“The EU would rather take care of its brutal anti-immigrant policy, the deportation of ethnic minority citizens, the violent repression against demonstrators and the increasing social exclusion of its unemployed and low-income sectors.
“The European Parliament, in a shameless and infamous way, devotes itself to reward the US government paid stooges in Cuba.”
“But the European Union is delusional when it thinks it could normalize relations with Cuba while the Common Position is still in place.
“Thank you, very much.”
We all expected to hear the rejoinder by the US representative to Bruno’s reply. The best thing he and his delegation -which did not engage in the contemptuous gesture of leaving the room- could do was to firmly withstand that volley of irrefutable arguments. Cuba’s reply left them paralyzed. I had the feeling that they were gradually fading away until they completely disappeared from the scene.
During the 50 years of blockade the superpower has not been able to defeat the Cuban Revolution- nor will it be. I did not focus on the exercise of counting the number of votes in favor of or against the “Resolution”. Instead I observed the warmth and the convictions of those who spoke against that unjust and arbitrary measure. It would be wrong to believe that this measure could stay in place forever. That was an uprising. Peoples are sick and tired of aggressions, plundering, abuses and deceptions.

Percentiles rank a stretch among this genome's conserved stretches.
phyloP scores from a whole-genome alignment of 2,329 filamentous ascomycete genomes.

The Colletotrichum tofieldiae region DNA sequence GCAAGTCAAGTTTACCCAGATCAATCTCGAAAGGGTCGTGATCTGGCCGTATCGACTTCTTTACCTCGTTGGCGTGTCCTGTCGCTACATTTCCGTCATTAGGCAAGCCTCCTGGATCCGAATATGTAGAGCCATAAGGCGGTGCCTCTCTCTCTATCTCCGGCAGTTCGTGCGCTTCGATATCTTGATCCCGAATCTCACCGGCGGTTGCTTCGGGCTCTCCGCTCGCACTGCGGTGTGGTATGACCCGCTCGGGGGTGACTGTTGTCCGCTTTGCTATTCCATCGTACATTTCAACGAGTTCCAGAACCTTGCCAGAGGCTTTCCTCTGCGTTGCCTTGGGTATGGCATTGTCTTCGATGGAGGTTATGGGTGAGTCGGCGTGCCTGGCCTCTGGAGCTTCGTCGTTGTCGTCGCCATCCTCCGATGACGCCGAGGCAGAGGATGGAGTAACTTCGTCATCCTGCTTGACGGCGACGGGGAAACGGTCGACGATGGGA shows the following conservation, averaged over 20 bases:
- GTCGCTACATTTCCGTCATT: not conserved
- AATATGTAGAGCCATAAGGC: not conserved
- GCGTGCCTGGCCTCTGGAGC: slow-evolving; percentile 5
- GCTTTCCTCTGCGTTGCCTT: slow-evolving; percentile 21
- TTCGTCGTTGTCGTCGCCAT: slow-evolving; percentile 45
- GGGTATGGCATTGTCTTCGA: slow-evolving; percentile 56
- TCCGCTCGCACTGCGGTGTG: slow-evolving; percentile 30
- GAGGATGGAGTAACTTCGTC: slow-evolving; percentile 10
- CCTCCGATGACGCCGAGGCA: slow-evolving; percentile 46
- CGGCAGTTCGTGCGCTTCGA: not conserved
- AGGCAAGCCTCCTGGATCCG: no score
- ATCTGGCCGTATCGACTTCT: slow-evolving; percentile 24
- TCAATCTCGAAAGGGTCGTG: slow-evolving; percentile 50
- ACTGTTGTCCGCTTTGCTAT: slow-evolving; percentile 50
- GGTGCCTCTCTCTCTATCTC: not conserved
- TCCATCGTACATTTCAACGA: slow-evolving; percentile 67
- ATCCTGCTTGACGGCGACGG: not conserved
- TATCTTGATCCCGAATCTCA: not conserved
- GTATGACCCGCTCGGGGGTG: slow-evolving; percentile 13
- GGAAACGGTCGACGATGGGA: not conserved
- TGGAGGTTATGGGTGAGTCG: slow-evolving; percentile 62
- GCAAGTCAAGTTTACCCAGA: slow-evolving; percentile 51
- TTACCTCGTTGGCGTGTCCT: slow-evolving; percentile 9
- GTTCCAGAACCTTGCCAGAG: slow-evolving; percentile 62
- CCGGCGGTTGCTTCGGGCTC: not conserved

Never had the attending delegations expressed more vigorously their protest against the mockery meant by the contempt against the just denunciation by the international community against an act of genocide that is reiterated year after year. They are aware of the fact that the most serious thing is the systematic plundering of their natural resources imposed on most of the peoples in this planet, the ever increasing lack of foodstuffs, the destruction of the environment, the increasing number of genocidal wars against other peoples, with the support of military bases placed in more than 75 countries and the increasing risk of a suicidal war for all peoples of the world.
The United Nations can not exist without the presence of the peoples that have been calling for an end to the blockade. What would be the use of that body, which was founded at a time when an overwhelming majority of countries were not even independent, without our presence? What rights do we have if we can not even call for an end to the blockade imposed against a small country? One way or another they have subordinated us to the interests of the United States and NATO, a belligerent military organization that wastes more than one trillion dollars every year in wars and weapons, an amount of money that would be more than enough to satisfy the basic needs of all peoples of the world.
Many Third World countries are forced to find solutions regardless of what might happen to others; it is like walking on a treadmill that is moving in reverse at a higher speed.
We need a truly democratic United Nations, not an imperial domain where the overwhelming majority of peoples does not count. The United Nations, founded before the end of the Second World War, is already exhausted. Let us not allow them to impose on us the ridiculous role of gathering once again within 12 months so that they could laugh at us. Let us make our demand be felt. Let us save the life of our species before it is too late.
Fidel Castro Ruz
November 1st, 2010